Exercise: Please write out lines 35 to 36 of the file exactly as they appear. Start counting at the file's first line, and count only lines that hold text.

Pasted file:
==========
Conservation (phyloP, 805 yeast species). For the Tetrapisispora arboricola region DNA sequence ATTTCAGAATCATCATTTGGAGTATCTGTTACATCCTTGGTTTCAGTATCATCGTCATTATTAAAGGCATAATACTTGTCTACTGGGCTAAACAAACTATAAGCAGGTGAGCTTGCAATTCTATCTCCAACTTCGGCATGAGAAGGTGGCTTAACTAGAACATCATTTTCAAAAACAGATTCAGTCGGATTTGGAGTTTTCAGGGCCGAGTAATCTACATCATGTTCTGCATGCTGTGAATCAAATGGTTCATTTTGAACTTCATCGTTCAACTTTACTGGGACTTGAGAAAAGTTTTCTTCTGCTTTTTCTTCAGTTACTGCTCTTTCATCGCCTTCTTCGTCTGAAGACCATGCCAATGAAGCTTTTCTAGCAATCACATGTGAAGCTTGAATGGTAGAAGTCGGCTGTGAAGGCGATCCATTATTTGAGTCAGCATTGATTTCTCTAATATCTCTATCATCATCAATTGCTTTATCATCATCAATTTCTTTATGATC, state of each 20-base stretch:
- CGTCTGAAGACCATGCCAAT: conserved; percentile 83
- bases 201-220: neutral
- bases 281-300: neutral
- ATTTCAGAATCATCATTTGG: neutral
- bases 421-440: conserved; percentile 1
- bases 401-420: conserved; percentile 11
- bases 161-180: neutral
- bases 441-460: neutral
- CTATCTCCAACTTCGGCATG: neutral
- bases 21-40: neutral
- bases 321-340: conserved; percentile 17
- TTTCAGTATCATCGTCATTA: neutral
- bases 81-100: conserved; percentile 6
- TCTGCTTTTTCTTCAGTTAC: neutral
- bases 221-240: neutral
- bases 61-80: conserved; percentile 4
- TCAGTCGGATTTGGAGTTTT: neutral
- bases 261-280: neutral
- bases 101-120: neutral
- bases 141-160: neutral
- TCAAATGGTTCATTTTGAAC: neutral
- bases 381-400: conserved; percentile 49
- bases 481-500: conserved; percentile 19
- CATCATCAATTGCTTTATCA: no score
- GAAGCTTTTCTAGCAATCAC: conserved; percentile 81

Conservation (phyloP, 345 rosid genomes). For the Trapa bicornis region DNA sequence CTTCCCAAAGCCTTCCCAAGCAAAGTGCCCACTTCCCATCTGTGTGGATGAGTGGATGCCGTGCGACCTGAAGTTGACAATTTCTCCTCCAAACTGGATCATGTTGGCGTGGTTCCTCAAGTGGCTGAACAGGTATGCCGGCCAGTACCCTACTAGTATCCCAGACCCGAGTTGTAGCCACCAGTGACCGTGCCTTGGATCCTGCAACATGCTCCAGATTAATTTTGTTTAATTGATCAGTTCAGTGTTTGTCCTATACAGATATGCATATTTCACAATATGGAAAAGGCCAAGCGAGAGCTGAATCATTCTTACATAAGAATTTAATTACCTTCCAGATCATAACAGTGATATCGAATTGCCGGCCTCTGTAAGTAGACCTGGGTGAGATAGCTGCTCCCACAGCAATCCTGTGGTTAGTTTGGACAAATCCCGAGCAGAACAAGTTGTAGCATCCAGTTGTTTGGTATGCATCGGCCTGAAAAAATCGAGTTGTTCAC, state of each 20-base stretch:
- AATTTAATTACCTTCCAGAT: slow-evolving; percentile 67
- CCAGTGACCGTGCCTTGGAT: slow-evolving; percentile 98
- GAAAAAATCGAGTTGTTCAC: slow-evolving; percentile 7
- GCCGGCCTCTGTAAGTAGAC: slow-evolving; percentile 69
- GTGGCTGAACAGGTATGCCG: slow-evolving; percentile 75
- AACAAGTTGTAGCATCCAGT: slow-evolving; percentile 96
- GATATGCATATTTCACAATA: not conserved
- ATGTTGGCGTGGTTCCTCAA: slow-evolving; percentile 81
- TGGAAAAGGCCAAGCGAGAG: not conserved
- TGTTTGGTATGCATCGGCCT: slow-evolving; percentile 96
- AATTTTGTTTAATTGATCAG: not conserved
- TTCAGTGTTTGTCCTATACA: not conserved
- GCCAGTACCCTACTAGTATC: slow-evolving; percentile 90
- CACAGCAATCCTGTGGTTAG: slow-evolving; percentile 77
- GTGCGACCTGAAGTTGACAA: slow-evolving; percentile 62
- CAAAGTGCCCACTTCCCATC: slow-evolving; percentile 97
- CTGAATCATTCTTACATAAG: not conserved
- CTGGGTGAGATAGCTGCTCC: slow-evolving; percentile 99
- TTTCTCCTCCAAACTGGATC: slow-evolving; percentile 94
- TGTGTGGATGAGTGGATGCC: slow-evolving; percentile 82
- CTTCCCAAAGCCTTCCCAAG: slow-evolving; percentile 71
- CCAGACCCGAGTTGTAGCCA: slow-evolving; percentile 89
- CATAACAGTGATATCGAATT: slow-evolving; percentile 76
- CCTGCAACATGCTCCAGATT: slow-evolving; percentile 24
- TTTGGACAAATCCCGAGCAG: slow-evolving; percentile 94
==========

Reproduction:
- ATGTTGGCGTGGTTCCTCAA: slow-evolving; percentile 81
- TGGAAAAGGCCAAGCGAGAG: not conserved